But it’s the homes’ construction system and materials that make them particularly green. One of the less-appealing secrets of log homes is that wood shrinks as it dries out, leaving gaps between the logs. Many builders make up for the subsequent energy loss by comprehensively chinking the holes, but True North has patented a couple of systems—the log lock and the key lock—that tighten the house as it shrinks. The log lock is a rod running through the center of every log that’s spring-loaded to tighten, while key locks are corner components that keep those joints snug.
Developing the home’s components in a factory also accounts for a smaller carbon footprint; after all, the logs are all cut on site, meaning less transportation costs and much less materials waste.
Talk to log home enthusiasts, though, and they’ll swear that the homes’ sustainability ultimately derives from their base material: wood. For one, says Jeremy Bertrand, past executive director of the Log Homes Council, wood is a very good insulator. “The transmittance of heat through wood is the lowest of all building materials,” he says. “Our industry argues that solid wood is better than conventional insulation.” Many log homes do use traditional insulation for basements, crawl spaces and attics, but it’s not quite as crucial as in conventional homes.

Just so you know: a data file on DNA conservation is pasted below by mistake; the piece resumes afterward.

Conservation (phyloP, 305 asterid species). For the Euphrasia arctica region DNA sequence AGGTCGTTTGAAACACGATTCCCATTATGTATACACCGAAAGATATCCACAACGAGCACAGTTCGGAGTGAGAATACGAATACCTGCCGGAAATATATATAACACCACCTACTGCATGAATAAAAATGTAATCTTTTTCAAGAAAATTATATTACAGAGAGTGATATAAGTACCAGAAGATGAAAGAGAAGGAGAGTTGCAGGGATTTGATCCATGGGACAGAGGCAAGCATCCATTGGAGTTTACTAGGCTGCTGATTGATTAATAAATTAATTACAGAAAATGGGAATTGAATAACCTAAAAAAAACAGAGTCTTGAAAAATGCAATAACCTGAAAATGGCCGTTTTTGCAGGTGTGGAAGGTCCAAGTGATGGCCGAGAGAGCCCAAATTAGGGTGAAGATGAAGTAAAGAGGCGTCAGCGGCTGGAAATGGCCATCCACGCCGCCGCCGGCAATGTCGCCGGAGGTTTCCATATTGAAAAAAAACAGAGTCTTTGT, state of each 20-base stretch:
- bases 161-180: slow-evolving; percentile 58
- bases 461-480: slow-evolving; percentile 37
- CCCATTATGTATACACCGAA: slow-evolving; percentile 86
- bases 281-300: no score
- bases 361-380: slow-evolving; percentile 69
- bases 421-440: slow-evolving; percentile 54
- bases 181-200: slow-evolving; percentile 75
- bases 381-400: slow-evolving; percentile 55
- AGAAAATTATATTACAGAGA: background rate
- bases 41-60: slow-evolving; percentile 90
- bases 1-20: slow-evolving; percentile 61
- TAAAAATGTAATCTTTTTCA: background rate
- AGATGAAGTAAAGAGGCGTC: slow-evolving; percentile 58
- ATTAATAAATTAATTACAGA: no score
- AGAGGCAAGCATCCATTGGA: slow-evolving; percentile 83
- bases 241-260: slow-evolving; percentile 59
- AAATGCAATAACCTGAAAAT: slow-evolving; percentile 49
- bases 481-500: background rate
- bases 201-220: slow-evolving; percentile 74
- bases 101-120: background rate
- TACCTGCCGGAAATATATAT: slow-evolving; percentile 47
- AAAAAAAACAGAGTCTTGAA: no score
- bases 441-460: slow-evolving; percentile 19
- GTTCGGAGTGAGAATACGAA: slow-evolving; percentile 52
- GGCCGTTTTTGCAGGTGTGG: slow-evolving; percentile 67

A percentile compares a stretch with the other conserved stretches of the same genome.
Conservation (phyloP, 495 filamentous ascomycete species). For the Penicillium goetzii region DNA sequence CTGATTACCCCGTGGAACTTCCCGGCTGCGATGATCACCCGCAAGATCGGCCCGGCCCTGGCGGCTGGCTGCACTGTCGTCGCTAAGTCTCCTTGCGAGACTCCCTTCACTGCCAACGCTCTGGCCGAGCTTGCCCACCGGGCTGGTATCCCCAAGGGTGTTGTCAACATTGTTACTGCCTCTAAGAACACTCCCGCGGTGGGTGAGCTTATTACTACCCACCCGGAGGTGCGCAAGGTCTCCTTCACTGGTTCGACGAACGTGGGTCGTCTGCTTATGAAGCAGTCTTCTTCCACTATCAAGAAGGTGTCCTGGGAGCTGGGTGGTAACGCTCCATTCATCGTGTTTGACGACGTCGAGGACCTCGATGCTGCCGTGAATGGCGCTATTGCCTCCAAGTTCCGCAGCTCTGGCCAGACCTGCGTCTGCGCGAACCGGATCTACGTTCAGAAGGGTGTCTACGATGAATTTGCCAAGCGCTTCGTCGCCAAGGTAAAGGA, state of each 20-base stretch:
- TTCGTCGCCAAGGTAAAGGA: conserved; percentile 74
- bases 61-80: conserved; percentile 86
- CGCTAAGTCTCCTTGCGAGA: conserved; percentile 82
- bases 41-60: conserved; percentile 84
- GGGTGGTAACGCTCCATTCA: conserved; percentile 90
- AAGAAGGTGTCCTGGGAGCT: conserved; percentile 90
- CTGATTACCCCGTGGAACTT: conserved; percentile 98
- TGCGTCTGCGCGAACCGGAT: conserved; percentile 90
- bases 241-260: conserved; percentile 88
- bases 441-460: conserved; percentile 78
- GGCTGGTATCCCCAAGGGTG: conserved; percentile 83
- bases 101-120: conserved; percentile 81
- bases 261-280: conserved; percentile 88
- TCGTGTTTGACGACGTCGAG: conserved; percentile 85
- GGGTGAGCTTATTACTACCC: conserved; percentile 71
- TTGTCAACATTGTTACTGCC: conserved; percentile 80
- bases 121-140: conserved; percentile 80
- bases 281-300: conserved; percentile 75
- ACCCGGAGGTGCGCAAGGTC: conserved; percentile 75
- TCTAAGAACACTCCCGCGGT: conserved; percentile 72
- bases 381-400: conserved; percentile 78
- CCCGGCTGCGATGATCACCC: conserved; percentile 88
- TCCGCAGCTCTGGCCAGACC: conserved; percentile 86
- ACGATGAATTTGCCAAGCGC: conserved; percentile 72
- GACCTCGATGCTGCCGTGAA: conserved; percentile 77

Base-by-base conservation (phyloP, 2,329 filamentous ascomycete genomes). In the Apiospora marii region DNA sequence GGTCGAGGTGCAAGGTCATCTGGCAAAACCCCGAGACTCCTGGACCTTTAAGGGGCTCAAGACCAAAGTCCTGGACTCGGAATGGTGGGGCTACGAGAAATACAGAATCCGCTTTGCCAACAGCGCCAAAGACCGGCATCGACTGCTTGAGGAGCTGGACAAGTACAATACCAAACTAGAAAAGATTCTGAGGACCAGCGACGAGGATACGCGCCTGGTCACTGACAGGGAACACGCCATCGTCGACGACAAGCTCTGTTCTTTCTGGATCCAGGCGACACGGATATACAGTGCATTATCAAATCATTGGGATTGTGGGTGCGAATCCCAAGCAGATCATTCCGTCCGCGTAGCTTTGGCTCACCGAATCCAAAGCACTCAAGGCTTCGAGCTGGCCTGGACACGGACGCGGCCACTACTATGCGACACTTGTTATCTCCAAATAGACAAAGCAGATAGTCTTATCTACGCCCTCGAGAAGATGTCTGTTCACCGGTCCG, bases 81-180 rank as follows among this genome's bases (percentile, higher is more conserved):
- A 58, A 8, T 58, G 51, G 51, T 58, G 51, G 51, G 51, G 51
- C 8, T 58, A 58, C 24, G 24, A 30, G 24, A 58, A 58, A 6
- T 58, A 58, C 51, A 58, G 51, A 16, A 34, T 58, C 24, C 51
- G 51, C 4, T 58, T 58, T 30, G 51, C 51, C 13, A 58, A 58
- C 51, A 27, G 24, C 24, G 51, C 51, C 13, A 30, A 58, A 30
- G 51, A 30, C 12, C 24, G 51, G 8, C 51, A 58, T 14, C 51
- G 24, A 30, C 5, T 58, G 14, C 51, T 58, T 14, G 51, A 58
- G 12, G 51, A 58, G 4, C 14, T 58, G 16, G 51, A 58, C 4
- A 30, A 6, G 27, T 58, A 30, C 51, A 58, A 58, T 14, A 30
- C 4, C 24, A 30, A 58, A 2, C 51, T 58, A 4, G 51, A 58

More important, says Bertrand, is the fact that using solid wood requires less manufacturing and far fewer chemicals than typical building materials. “There will be a day in the not too distant future where an all-wood home is regarded as one of the most sustainable and environmentally friendly homes to build,” he says.
Wrightman certainly agrees. With wood, he says, “you’re getting a product at the front end of its lifecycle.” Compare that to a stick-built house, he adds, “where a lot of energy is used to rip material into smaller pieces to make the house.” And at the end of its life, a frame house’s materials head to the landfill, while wood can be used over and over in various forms.
But with its all-wood interior, the house is also simply a cozy space for his family to relax in. "We've been very happy with it," says Wrightman, with characeristic Canadian understatement.
To view this article as it appears in our October 2012 issue, with additional photos and sidebars, please visit our Magazine Archive.